Addressing how national immigration concerns play out at urban, rural, and suburban levels in the state of New York, this special issue of Social Text
offers new insight into an area of study that has long been focused primarily on cities. As new Latino/a immigrants change the culture and social fabric of small communities and reshape policy concerns, suburban and rural regions are becoming key locations for anti-immigrant acts and immigrant social justice organizing. This special issue presents immigrant stories and community and advocacy responses that underscore the need to recognize the diversity of Latino/a immigrant experiences, and it explores the widely varying responses of towns, counties, and both new and established immigrant groups to the race, ethnic, and class tensions usually associated with cities.
While focusing on Central American and Mexican immigrants in New York state, the contributors to this issue—scholars, activists, artists, and filmmakers—situate their work within a national context and consider the paradox of the experience of Latino/a immigrants, who face increasing repression on the one hand and emerging opportunities on the other. Essays address the experience of transnational mothers who leave their children in the care of extended family to pursue low-wage U.S. jobs; the politics of gender and sexuality in immigrant communities; the social practices of day laborers as they wait for work on street corners; and the unlikely pairing of the Virgen de Guadalupe and New York State attorney general Eliot Spitzer as figures to whom Mexican immigrants appeal in their demands for rights and dignity. Other articles address the upsurge of immigrant mobility, anti-immigrant activities, and immigrant advocacy in non-urban locations.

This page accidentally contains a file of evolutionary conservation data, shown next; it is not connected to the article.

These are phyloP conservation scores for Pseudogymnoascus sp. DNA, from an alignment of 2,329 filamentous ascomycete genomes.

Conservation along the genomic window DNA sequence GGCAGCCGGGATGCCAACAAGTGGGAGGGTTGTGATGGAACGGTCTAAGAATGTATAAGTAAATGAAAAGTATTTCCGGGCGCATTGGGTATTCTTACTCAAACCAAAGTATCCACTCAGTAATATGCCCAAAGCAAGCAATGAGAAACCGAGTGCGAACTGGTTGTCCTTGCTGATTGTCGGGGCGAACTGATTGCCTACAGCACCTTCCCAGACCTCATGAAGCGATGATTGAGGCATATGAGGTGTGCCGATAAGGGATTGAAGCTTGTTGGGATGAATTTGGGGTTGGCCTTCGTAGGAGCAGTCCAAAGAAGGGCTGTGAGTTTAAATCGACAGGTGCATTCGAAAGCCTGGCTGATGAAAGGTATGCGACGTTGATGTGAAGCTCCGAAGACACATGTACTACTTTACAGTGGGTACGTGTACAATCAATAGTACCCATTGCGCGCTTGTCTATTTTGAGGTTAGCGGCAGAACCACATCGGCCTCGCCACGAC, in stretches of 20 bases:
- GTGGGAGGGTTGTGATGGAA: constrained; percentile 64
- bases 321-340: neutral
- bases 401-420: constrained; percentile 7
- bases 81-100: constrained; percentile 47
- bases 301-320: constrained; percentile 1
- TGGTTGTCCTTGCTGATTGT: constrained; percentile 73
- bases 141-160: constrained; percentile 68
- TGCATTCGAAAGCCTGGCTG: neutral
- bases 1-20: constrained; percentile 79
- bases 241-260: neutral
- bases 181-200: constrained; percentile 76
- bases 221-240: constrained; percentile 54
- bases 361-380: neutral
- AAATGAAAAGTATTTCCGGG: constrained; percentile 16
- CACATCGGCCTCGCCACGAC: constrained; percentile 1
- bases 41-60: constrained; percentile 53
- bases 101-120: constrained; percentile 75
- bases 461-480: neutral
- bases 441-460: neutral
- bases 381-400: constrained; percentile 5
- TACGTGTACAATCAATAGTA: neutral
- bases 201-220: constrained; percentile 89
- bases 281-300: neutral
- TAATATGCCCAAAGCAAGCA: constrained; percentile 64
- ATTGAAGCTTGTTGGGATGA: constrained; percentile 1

Contributors. James E. Claffey, Carlos Ulises Decena, Alyshia Gálvez, Margaret Gray, Angela Martínez, Melanie Nicholson, Pilar A. Parra, Max J. Pfeffer, Michele G. Shedlin, Carolyn Pinedo Turnovsky